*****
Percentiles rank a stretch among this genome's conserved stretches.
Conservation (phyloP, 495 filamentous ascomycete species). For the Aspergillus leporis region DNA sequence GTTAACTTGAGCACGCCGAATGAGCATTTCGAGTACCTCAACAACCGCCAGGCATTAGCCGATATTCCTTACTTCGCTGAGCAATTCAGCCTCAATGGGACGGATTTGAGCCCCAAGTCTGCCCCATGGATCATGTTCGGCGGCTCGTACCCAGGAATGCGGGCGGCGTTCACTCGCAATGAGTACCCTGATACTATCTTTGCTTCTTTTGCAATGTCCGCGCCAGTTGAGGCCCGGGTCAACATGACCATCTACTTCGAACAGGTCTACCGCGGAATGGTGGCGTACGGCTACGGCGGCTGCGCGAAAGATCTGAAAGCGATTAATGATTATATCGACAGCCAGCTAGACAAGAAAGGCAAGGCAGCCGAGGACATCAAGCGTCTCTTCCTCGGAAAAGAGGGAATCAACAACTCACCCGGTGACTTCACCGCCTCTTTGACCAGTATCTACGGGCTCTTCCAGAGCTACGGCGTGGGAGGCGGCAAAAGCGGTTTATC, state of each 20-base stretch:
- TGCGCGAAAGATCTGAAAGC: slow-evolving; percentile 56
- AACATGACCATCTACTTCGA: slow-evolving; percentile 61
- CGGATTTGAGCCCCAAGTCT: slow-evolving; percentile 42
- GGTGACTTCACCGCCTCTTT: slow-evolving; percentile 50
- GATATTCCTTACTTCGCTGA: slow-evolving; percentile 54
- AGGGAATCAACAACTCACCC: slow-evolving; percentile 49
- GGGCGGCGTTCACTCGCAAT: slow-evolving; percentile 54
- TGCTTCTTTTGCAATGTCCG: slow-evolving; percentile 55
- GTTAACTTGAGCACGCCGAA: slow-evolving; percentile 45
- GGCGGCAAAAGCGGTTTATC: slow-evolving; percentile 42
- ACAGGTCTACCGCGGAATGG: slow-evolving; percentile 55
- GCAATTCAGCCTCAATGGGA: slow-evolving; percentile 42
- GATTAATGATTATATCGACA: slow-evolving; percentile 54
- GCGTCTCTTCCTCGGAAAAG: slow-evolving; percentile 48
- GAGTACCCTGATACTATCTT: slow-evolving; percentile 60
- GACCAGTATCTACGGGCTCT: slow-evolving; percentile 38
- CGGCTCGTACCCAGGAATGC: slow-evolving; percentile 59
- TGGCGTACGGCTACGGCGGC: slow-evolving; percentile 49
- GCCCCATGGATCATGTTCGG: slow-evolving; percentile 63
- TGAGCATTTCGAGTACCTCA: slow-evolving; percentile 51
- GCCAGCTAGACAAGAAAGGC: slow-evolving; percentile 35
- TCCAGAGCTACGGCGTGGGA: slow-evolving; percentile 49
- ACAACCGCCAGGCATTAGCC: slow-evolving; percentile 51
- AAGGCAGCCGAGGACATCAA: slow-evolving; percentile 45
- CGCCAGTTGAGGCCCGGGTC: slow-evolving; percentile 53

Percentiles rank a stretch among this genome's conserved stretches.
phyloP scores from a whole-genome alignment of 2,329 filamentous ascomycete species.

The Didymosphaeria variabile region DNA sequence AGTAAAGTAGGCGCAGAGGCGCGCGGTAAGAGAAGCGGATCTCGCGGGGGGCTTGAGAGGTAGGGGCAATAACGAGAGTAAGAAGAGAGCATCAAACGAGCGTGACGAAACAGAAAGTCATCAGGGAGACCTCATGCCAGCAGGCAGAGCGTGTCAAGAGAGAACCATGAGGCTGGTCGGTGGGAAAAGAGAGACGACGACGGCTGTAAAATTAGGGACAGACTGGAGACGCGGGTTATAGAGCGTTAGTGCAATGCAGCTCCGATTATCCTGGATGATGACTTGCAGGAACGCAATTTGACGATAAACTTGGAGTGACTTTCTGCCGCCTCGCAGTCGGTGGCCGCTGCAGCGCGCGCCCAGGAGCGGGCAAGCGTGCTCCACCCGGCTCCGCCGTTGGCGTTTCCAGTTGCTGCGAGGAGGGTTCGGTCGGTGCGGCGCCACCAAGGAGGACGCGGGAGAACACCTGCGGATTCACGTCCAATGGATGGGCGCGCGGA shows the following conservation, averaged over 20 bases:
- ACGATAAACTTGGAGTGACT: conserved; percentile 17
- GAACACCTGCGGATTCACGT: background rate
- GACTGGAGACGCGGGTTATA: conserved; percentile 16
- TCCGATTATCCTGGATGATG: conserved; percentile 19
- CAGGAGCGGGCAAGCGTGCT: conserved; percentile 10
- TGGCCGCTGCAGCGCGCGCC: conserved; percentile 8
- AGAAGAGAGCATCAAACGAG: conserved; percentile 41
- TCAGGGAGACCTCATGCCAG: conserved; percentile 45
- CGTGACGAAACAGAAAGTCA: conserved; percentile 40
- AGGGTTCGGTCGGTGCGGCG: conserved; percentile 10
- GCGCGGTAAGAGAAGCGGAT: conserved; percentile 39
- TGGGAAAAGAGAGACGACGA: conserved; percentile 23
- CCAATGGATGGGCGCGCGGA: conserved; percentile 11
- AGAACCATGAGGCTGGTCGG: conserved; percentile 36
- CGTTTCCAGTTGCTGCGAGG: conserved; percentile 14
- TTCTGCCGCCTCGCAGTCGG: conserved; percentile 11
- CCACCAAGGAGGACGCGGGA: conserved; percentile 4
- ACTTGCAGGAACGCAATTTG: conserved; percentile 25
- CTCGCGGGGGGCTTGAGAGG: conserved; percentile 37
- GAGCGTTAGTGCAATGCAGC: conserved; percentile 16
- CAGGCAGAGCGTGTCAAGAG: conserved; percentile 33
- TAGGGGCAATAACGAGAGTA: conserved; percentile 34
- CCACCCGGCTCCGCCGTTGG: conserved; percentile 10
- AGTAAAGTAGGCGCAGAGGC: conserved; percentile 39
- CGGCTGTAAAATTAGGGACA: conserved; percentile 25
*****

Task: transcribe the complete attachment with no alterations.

Percentiles rank a stretch among this genome's conserved stretches.
Conservation (phyloP, 495 filamentous ascomycete species). For the Aspergillus leporis region DNA sequence GTTAACTTGAGCACGCCGAATGAGCATTTCGAGTACCTCAACAACCGCCAGGCATTAGCCGATATTCCTTACTTCGCTGAGCAATTCAGCCTCAATGGGACGGATTTGAGCCCCAAGTCTGCCCCATGGATCATGTTCGGCGGCTCGTACCCAGGAATGCGGGCGGCGTTCACTCGCAATGAGTACCCTGATACTATCTTTGCTTCTTTTGCAATGTCCGCGCCAGTTGAGGCCCGGGTCAACATGACCATCTACTTCGAACAGGTCTACCGCGGAATGGTGGCGTACGGCTACGGCGGCTGCGCGAAAGATCTGAAAGCGATTAATGATTATATCGACAGCCAGCTAGACAAGAAAGGCAAGGCAGCCGAGGACATCAAGCGTCTCTTCCTCGGAAAAGAGGGAATCAACAACTCACCCGGTGACTTCACCGCCTCTTTGACCAGTATCTACGGGCTCTTCCAGAGCTACGGCGTGGGAGGCGGCAAAAGCGGTTTATC, state of each 20-base stretch:
- TGCGCGAAAGATCTGAAAGC: slow-evolving; percentile 56
- AACATGACCATCTACTTCGA: slow-evolving; percentile 61
- CGGATTTGAGCCCCAAGTCT: slow-evolving; percentile 42
- GGTGACTTCACCGCCTCTTT: slow-evolving; percentile 50
- GATATTCCTTACTTCGCTGA: slow-evolving; percentile 54
- AGGGAATCAACAACTCACCC: slow-evolving; percentile 49
- GGGCGGCGTTCACTCGCAAT: slow-evolving; percentile 54
- TGCTTCTTTTGCAATGTCCG: slow-evolving; percentile 55
- GTTAACTTGAGCACGCCGAA: slow-evolving; percentile 45
- GGCGGCAAAAGCGGTTTATC: slow-evolving; percentile 42
- ACAGGTCTACCGCGGAATGG: slow-evolving; percentile 55
- GCAATTCAGCCTCAATGGGA: slow-evolving; percentile 42
- GATTAATGATTATATCGACA: slow-evolving; percentile 54
- GCGTCTCTTCCTCGGAAAAG: slow-evolving; percentile 48
- GAGTACCCTGATACTATCTT: slow-evolving; percentile 60
- GACCAGTATCTACGGGCTCT: slow-evolving; percentile 38
- CGGCTCGTACCCAGGAATGC: slow-evolving; percentile 59
- TGGCGTACGGCTACGGCGGC: slow-evolving; percentile 49
- GCCCCATGGATCATGTTCGG: slow-evolving; percentile 63
- TGAGCATTTCGAGTACCTCA: slow-evolving; percentile 51
- GCCAGCTAGACAAGAAAGGC: slow-evolving; percentile 35
- TCCAGAGCTACGGCGTGGGA: slow-evolving; percentile 49
- ACAACCGCCAGGCATTAGCC: slow-evolving; percentile 51
- AAGGCAGCCGAGGACATCAA: slow-evolving; percentile 45
- CGCCAGTTGAGGCCCGGGTC: slow-evolving; percentile 53

Percentiles rank a stretch among this genome's conserved stretches.
phyloP scores from a whole-genome alignment of 2,329 filamentous ascomycete species.

The Didymosphaeria variabile region DNA sequence AGTAAAGTAGGCGCAGAGGCGCGCGGTAAGAGAAGCGGATCTCGCGGGGGGCTTGAGAGGTAGGGGCAATAACGAGAGTAAGAAGAGAGCATCAAACGAGCGTGACGAAACAGAAAGTCATCAGGGAGACCTCATGCCAGCAGGCAGAGCGTGTCAAGAGAGAACCATGAGGCTGGTCGGTGGGAAAAGAGAGACGACGACGGCTGTAAAATTAGGGACAGACTGGAGACGCGGGTTATAGAGCGTTAGTGCAATGCAGCTCCGATTATCCTGGATGATGACTTGCAGGAACGCAATTTGACGATAAACTTGGAGTGACTTTCTGCCGCCTCGCAGTCGGTGGCCGCTGCAGCGCGCGCCCAGGAGCGGGCAAGCGTGCTCCACCCGGCTCCGCCGTTGGCGTTTCCAGTTGCTGCGAGGAGGGTTCGGTCGGTGCGGCGCCACCAAGGAGGACGCGGGAGAACACCTGCGGATTCACGTCCAATGGATGGGCGCGCGGA shows the following conservation, averaged over 20 bases:
- ACGATAAACTTGGAGTGACT: conserved; percentile 17
- GAACACCTGCGGATTCACGT: background rate
- GACTGGAGACGCGGGTTATA: conserved; percentile 16
- TCCGATTATCCTGGATGATG: conserved; percentile 19
- CAGGAGCGGGCAAGCGTGCT: conserved; percentile 10
- TGGCCGCTGCAGCGCGCGCC: conserved; percentile 8
- AGAAGAGAGCATCAAACGAG: conserved; percentile 41
- TCAGGGAGACCTCATGCCAG: conserved; percentile 45
- CGTGACGAAACAGAAAGTCA: conserved; percentile 40
- AGGGTTCGGTCGGTGCGGCG: conserved; percentile 10
- GCGCGGTAAGAGAAGCGGAT: conserved; percentile 39
- TGGGAAAAGAGAGACGACGA: conserved; percentile 23
- CCAATGGATGGGCGCGCGGA: conserved; percentile 11
- AGAACCATGAGGCTGGTCGG: conserved; percentile 36
- CGTTTCCAGTTGCTGCGAGG: conserved; percentile 14
- TTCTGCCGCCTCGCAGTCGG: conserved; percentile 11
- CCACCAAGGAGGACGCGGGA: conserved; percentile 4
- ACTTGCAGGAACGCAATTTG: conserved; percentile 25
- CTCGCGGGGGGCTTGAGAGG: conserved; percentile 37
- GAGCGTTAGTGCAATGCAGC: conserved; percentile 16
- CAGGCAGAGCGTGTCAAGAG: conserved; percentile 33
- TAGGGGCAATAACGAGAGTA: conserved; percentile 34
- CCACCCGGCTCCGCCGTTGG: conserved; percentile 10
- AGTAAAGTAGGCGCAGAGGC: conserved; percentile 39
- CGGCTGTAAAATTAGGGACA: conserved; percentile 25